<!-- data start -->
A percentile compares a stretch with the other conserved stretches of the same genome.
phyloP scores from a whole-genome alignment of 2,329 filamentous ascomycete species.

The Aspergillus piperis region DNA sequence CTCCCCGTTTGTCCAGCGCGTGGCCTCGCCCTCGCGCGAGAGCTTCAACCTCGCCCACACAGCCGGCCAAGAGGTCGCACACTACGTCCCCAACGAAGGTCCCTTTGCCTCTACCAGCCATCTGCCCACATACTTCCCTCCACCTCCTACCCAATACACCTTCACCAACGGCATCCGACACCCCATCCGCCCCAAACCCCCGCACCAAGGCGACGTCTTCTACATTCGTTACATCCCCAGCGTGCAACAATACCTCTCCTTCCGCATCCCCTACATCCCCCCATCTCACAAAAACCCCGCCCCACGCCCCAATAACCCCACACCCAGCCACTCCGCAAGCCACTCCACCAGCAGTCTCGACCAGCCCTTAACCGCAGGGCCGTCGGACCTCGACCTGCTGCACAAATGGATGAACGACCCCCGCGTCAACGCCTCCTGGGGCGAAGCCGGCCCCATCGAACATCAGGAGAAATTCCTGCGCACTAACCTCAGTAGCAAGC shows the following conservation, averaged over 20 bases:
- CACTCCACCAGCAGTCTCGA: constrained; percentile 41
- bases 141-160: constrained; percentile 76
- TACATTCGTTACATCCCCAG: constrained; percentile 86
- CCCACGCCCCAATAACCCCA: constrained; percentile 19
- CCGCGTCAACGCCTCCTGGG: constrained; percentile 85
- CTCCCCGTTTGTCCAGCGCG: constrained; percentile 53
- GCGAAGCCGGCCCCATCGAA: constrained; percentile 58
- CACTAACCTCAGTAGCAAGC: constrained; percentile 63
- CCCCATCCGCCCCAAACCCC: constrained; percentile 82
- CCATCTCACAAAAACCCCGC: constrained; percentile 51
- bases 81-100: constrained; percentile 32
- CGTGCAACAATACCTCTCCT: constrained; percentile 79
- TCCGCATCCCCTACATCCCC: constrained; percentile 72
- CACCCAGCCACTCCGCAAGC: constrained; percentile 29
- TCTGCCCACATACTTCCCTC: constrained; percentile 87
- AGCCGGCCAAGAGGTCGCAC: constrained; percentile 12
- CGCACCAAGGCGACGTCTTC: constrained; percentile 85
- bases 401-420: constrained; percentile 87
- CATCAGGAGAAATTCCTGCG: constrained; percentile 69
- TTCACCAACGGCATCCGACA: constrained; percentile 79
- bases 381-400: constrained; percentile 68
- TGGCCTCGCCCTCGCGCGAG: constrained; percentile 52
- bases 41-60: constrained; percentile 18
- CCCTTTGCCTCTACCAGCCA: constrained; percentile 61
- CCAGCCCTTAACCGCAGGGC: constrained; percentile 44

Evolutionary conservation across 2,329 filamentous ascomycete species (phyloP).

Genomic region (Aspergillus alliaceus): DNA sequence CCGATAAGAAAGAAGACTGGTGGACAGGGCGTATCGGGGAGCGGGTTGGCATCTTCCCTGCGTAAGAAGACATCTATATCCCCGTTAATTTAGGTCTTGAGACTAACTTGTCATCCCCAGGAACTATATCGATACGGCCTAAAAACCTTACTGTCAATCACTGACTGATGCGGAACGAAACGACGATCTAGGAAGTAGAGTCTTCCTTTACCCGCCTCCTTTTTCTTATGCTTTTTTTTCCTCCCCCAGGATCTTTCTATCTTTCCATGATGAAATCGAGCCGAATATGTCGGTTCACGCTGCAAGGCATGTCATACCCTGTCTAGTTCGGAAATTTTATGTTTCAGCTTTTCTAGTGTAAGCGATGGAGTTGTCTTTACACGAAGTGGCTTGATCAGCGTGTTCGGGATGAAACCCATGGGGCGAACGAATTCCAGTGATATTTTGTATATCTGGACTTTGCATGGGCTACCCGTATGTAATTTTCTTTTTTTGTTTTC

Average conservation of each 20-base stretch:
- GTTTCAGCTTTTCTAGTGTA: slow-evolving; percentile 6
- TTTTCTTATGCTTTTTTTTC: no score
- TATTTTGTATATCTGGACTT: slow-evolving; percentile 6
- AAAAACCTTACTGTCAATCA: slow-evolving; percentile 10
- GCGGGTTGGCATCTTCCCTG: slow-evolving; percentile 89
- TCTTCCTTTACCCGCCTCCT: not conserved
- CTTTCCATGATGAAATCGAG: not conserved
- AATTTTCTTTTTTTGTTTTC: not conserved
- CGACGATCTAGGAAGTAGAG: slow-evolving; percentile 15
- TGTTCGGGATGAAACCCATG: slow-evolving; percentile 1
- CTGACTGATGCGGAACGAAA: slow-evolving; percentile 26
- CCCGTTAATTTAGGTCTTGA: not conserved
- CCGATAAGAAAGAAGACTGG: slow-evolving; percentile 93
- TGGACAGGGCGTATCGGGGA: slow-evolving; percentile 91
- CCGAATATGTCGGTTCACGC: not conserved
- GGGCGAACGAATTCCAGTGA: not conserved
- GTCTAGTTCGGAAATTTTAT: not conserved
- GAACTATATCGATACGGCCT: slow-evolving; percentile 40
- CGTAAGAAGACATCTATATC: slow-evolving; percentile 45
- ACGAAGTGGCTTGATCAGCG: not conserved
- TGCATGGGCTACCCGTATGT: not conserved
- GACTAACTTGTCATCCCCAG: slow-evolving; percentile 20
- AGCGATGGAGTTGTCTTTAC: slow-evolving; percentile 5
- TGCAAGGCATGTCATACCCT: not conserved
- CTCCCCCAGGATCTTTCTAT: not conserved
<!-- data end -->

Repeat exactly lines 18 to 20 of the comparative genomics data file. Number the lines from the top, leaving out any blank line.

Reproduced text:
- TCTGCCCACATACTTCCCTC: constrained; percentile 87
- AGCCGGCCAAGAGGTCGCAC: constrained; percentile 12
- CGCACCAAGGCGACGTCTTC: constrained; percentile 85